Texas officials detail missteps in school shooting response


Texas law enforcement chief has revealed a series of cascading missteps in the response to one of the deadliest school shootings in the nation’s history.

Visibly shaken Col. Steven McCraw, director of the Texas Department of Public Safety, admitted mistakes were made on the field during an active shooting incident at Robb Elementary School on Tuesday, in which 19 children and two teachers were killed by a heavily armed man. shooter.

The missteps began before the shooting, when a police officer from the Uvalde Consolidated Independent School District responding to a 911 call from a gunman on the school campus walked past the suspect, who was ” squatting” behind a car in the school parking lot. , said McCraw.

The shooter fired multiple times into the school before entering through a door left open by a teacher at 11:33 a.m., entered a classroom, and began firing more than 100 rounds, according to McCraw.

Minutes later, several officers from the Uvalde Police Department entered the building and were shot behind the closed classroom door. At 12:03 p.m., there were as many as 19 officers in the hallway, McCraw said.

An officer walks outside Robb Elementary School in Uvalde, Texas on May 24, 2022.

Dinner Allison/AFP via Getty Images

As officers stood outside the door, the incident commander – the Uvalde Independent School District Police Chief – mistakenly believed the incident had escalated from an active shootout to one where the suspect had stopped shooting, barricaded himself in a classroom and no longer poses a risk to children, McCraw said.

“He thought it was time to get the keys and wait for a tactical team with the gear to come forward and open the door and bring it up at that time,” McCraw said. “It was the decision, it was the thought process.”

The Customs and Border Protection tactical team arrived on the scene at 12:15 p.m. but did not burst into the classroom until 35 minutes later, at 12:50 p.m., according to McCraw.

“Of course it wasn’t the right decision,” McCraw said. “It was the wrong decision.”

PHOTO: Police officers walk near Robb Elementary School after a shooting, May 24, 2022, in Uvalde, Texas.

Police walk near Robb Elementary School after a shooting, May 24, 2022, in Uvalde, Texas.

Dario Lopez-Moulins/AP

McCraw said the incident commander may have believed no one was alive inside the classrooms. But he detailed 911 calls from students and teachers who made it clear they were still in grave danger. It seems that the information was not transmitted to the agents in the field.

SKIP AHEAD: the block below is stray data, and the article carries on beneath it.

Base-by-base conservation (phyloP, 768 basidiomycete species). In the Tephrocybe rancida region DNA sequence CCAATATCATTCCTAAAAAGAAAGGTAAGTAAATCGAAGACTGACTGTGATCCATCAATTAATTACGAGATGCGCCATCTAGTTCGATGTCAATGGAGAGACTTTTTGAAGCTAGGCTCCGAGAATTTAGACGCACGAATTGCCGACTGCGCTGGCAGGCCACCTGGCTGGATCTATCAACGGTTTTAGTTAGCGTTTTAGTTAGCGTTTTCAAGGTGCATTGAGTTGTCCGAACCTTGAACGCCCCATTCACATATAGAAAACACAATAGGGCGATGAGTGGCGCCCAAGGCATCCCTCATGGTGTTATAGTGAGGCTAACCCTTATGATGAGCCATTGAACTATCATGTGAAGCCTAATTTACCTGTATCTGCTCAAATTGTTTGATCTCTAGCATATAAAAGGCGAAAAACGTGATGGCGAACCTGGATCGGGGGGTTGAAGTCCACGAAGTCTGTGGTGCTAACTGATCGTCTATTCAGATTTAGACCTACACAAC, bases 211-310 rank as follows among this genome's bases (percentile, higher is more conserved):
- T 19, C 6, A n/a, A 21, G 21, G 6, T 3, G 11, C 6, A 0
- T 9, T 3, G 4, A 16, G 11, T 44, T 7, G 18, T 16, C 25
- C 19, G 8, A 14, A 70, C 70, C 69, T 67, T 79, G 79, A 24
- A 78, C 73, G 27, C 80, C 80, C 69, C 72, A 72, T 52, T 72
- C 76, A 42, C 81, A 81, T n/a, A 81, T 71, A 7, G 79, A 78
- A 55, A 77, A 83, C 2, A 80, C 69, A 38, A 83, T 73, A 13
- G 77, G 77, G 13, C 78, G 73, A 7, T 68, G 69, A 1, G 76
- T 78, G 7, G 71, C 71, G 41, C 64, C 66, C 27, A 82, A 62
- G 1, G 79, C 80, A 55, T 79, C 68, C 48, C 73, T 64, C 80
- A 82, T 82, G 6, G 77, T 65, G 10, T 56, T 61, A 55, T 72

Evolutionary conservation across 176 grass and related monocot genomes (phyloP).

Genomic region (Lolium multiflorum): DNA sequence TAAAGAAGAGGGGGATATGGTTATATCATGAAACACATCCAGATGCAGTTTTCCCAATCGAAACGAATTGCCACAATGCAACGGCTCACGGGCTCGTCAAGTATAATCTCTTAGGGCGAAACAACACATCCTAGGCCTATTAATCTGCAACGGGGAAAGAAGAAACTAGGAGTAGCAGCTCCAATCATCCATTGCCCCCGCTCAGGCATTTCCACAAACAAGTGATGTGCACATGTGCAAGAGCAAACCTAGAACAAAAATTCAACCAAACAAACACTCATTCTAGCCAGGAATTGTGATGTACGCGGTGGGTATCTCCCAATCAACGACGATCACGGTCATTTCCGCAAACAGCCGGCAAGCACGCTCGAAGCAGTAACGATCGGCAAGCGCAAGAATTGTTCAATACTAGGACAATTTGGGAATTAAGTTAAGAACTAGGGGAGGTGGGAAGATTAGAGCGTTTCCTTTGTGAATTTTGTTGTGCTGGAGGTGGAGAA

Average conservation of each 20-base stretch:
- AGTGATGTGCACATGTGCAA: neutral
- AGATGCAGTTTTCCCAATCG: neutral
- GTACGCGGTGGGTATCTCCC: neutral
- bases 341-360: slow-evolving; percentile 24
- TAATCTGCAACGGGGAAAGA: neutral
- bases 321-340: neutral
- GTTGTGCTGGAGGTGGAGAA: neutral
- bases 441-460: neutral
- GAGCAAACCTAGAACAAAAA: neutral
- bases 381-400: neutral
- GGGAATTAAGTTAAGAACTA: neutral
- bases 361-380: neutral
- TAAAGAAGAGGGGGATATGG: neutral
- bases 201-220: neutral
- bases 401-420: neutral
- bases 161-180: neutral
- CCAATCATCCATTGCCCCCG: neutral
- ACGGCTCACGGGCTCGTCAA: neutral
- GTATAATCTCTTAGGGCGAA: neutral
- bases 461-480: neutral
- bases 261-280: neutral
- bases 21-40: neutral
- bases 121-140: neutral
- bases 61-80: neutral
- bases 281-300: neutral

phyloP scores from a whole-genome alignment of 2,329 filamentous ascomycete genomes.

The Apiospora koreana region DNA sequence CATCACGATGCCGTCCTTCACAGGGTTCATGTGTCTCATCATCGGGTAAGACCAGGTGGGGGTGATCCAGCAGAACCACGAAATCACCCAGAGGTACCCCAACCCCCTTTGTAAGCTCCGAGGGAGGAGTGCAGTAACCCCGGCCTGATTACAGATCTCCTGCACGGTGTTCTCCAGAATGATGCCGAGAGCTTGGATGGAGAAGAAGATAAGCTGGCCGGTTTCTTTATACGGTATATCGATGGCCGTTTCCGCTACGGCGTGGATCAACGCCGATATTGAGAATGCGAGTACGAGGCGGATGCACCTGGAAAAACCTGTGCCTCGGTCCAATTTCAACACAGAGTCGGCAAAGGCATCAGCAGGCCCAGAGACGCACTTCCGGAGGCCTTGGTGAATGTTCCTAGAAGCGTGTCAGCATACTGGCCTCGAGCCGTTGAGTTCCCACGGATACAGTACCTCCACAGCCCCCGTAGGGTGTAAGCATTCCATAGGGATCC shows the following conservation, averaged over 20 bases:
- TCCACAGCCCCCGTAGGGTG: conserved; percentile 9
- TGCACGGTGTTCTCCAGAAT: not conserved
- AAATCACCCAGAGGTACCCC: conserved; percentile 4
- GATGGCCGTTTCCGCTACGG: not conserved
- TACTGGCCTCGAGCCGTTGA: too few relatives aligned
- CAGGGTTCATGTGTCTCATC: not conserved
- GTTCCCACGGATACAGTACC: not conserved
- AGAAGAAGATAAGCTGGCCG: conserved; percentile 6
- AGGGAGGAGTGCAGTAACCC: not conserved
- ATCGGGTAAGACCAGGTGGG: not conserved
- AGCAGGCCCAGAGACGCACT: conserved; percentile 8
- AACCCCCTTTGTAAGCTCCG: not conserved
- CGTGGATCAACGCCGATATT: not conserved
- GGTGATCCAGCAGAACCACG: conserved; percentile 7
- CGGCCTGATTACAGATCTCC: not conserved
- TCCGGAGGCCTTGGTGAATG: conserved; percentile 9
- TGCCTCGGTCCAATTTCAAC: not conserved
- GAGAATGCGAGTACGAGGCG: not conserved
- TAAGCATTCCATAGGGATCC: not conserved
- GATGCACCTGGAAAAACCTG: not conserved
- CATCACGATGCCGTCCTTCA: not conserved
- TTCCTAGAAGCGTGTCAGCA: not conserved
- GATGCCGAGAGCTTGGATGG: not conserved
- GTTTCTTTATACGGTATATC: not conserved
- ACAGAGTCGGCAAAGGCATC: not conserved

Several calls came in from inside the classroom, including from a teacher at 12:03 a.m., 12:10 p.m., 12:13 p.m. and 12:16 p.m. – during which she said there were eight to nine students who were alive, according to McCraw.

Several other calls were made at 12:19 p.m., 12:21 p.m., 12:36 p.m. and 12:43 p.m. by students, he said.

The callers were direct. In a whisper, one said, “He shot the door,” then, “Please send the police now,” according to McCraw.

At 12:50 p.m., officers forced open the locked doors using keys they were able to obtain from the concierge and shot and killed the shooter, McCraw said.

PHOTO: Vincent Salazar, right, cries in front of a cross for his daughter Layla Salazar at a memorial site for the victims killed at Robb Elementary School in Uvalde, Texas, May 27, 2022.

Vincent Salazar, right, cries in front of a cross for his daughter Layla Salazar at a memorial site for the victims killed at Robb Elementary School in Uvalde, Texas, May 27, 2022.

Dario Lopez-Moulins/AP

McCraw admitted on Friday that the decision to wait was “wrong.”

“Looking back, where I’m sitting now, of course, it wasn’t the right decision…it was the wrong decision. Period,” he said. “But again, I wasn’t there, but I’m just telling you from what we know, we think there should have been an entry on this – as soon as you can.”

Active shooter protocols dictate that officers find and target the shooter immediately, he said.

“You don’t have to wait for tactical gear,” he said. “If the shooting continues and you have reason to believe there are living individuals in there, you have an obligation to return to an active shooter posture and that means everyone, everyone at the door.”

As part of its ongoing investigation into Tuesday’s massacre, the Texas Department of Public Safety is conducting a review of law enforcement actions, ABC News has learned.

This could include anything from why Uvalde’s ISD officer walked past the shooter in the first place to whether the 911 caller’s information was passed on correctly to officers. on the scene as to why the incident commander mistakenly believed that different protocols should apply, resulting in the tactic being delayed 35 minutes. team breakup.

ABC News

Not all news on the site expresses the point of view of the site, but we transmit this news automatically and translate it through programmatic technology on the site and not from a human editor.
Back to top button